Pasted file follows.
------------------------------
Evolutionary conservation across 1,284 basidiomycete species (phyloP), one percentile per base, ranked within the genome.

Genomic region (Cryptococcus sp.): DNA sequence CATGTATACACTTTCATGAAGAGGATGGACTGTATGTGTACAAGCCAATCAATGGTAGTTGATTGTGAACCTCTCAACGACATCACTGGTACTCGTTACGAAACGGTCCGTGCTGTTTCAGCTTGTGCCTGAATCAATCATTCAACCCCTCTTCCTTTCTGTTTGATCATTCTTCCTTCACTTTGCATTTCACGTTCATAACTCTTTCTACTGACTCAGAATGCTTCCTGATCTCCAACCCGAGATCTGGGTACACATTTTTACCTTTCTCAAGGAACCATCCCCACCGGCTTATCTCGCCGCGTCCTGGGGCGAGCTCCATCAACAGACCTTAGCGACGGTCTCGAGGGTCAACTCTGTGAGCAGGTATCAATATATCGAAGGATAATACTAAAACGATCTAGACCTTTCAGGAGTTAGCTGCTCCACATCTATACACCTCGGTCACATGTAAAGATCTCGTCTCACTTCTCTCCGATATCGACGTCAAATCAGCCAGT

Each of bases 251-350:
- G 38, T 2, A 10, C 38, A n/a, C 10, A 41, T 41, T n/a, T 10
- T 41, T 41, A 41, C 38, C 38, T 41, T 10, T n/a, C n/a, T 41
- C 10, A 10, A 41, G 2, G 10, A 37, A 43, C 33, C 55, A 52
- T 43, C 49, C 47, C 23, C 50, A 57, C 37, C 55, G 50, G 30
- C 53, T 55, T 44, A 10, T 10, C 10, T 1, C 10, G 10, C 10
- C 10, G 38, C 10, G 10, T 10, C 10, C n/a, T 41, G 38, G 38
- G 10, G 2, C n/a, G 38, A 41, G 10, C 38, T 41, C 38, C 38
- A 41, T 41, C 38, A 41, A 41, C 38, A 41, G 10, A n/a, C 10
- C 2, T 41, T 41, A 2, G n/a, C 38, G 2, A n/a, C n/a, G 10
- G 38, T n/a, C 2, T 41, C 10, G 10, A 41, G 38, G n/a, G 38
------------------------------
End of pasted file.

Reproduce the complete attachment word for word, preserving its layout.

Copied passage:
Evolutionary conservation across 1,284 basidiomycete species (phyloP), one percentile per base, ranked within the genome.

Genomic region (Cryptococcus sp.): DNA sequence CATGTATACACTTTCATGAAGAGGATGGACTGTATGTGTACAAGCCAATCAATGGTAGTTGATTGTGAACCTCTCAACGACATCACTGGTACTCGTTACGAAACGGTCCGTGCTGTTTCAGCTTGTGCCTGAATCAATCATTCAACCCCTCTTCCTTTCTGTTTGATCATTCTTCCTTCACTTTGCATTTCACGTTCATAACTCTTTCTACTGACTCAGAATGCTTCCTGATCTCCAACCCGAGATCTGGGTACACATTTTTACCTTTCTCAAGGAACCATCCCCACCGGCTTATCTCGCCGCGTCCTGGGGCGAGCTCCATCAACAGACCTTAGCGACGGTCTCGAGGGTCAACTCTGTGAGCAGGTATCAATATATCGAAGGATAATACTAAAACGATCTAGACCTTTCAGGAGTTAGCTGCTCCACATCTATACACCTCGGTCACATGTAAAGATCTCGTCTCACTTCTCTCCGATATCGACGTCAAATCAGCCAGT

Each of bases 251-350:
- G 38, T 2, A 10, C 38, A n/a, C 10, A 41, T 41, T n/a, T 10
- T 41, T 41, A 41, C 38, C 38, T 41, T 10, T n/a, C n/a, T 41
- C 10, A 10, A 41, G 2, G 10, A 37, A 43, C 33, C 55, A 52
- T 43, C 49, C 47, C 23, C 50, A 57, C 37, C 55, G 50, G 30
- C 53, T 55, T 44, A 10, T 10, C 10, T 1, C 10, G 10, C 10
- C 10, G 38, C 10, G 10, T 10, C 10, C n/a, T 41, G 38, G 38
- G 10, G 2, C n/a, G 38, A 41, G 10, C 38, T 41, C 38, C 38
- A 41, T 41, C 38, A 41, A 41, C 38, A 41, G 10, A n/a, C 10
- C 2, T 41, T 41, A 2, G n/a, C 38, G 2, A n/a, C n/a, G 10
- G 38, T n/a, C 2, T 41, C 10, G 10, A 41, G 38, G n/a, G 38